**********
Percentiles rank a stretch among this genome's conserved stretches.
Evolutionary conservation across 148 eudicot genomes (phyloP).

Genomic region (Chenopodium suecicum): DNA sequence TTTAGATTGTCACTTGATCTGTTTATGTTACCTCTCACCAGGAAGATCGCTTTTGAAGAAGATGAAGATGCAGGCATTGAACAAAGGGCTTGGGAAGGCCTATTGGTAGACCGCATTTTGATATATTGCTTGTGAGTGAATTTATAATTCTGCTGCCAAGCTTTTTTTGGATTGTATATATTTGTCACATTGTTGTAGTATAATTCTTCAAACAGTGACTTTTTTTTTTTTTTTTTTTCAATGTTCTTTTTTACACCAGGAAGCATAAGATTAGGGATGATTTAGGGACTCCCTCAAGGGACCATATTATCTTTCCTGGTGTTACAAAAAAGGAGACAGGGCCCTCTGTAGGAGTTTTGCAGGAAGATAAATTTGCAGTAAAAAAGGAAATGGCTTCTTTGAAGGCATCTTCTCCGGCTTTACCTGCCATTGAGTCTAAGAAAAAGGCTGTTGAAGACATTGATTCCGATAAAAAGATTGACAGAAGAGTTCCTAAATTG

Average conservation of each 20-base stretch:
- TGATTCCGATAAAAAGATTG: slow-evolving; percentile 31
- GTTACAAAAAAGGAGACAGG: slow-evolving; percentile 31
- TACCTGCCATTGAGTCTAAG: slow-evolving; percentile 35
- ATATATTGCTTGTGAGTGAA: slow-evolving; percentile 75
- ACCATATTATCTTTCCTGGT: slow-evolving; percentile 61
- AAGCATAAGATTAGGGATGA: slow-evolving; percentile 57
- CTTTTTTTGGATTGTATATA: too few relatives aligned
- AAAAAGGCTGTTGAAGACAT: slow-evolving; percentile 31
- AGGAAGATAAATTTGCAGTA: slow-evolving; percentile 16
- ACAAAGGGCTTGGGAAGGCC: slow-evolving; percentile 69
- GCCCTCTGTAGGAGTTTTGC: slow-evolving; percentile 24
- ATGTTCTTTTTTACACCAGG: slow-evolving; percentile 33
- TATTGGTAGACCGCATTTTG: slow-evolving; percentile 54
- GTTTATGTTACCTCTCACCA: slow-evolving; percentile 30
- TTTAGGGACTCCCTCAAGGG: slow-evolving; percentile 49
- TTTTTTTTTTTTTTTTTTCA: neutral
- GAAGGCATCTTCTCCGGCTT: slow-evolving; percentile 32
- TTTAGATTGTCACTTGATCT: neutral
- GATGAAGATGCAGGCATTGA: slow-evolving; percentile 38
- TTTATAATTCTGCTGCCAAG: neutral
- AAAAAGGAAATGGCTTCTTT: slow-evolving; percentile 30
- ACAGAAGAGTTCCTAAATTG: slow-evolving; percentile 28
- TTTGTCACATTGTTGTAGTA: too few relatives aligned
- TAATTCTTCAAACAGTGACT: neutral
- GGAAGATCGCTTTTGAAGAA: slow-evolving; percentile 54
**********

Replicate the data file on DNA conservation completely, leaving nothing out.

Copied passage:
Percentiles rank a stretch among this genome's conserved stretches.
Evolutionary conservation across 148 eudicot genomes (phyloP).

Genomic region (Chenopodium suecicum): DNA sequence TTTAGATTGTCACTTGATCTGTTTATGTTACCTCTCACCAGGAAGATCGCTTTTGAAGAAGATGAAGATGCAGGCATTGAACAAAGGGCTTGGGAAGGCCTATTGGTAGACCGCATTTTGATATATTGCTTGTGAGTGAATTTATAATTCTGCTGCCAAGCTTTTTTTGGATTGTATATATTTGTCACATTGTTGTAGTATAATTCTTCAAACAGTGACTTTTTTTTTTTTTTTTTTTCAATGTTCTTTTTTACACCAGGAAGCATAAGATTAGGGATGATTTAGGGACTCCCTCAAGGGACCATATTATCTTTCCTGGTGTTACAAAAAAGGAGACAGGGCCCTCTGTAGGAGTTTTGCAGGAAGATAAATTTGCAGTAAAAAAGGAAATGGCTTCTTTGAAGGCATCTTCTCCGGCTTTACCTGCCATTGAGTCTAAGAAAAAGGCTGTTGAAGACATTGATTCCGATAAAAAGATTGACAGAAGAGTTCCTAAATTG

Average conservation of each 20-base stretch:
- TGATTCCGATAAAAAGATTG: slow-evolving; percentile 31
- GTTACAAAAAAGGAGACAGG: slow-evolving; percentile 31
- TACCTGCCATTGAGTCTAAG: slow-evolving; percentile 35
- ATATATTGCTTGTGAGTGAA: slow-evolving; percentile 75
- ACCATATTATCTTTCCTGGT: slow-evolving; percentile 61
- AAGCATAAGATTAGGGATGA: slow-evolving; percentile 57
- CTTTTTTTGGATTGTATATA: too few relatives aligned
- AAAAAGGCTGTTGAAGACAT: slow-evolving; percentile 31
- AGGAAGATAAATTTGCAGTA: slow-evolving; percentile 16
- ACAAAGGGCTTGGGAAGGCC: slow-evolving; percentile 69
- GCCCTCTGTAGGAGTTTTGC: slow-evolving; percentile 24
- ATGTTCTTTTTTACACCAGG: slow-evolving; percentile 33
- TATTGGTAGACCGCATTTTG: slow-evolving; percentile 54
- GTTTATGTTACCTCTCACCA: slow-evolving; percentile 30
- TTTAGGGACTCCCTCAAGGG: slow-evolving; percentile 49
- TTTTTTTTTTTTTTTTTTCA: neutral
- GAAGGCATCTTCTCCGGCTT: slow-evolving; percentile 32
- TTTAGATTGTCACTTGATCT: neutral
- GATGAAGATGCAGGCATTGA: slow-evolving; percentile 38
- TTTATAATTCTGCTGCCAAG: neutral
- AAAAAGGAAATGGCTTCTTT: slow-evolving; percentile 30
- ACAGAAGAGTTCCTAAATTG: slow-evolving; percentile 28
- TTTGTCACATTGTTGTAGTA: too few relatives aligned
- TAATTCTTCAAACAGTGACT: neutral
- GGAAGATCGCTTTTGAAGAA: slow-evolving; percentile 54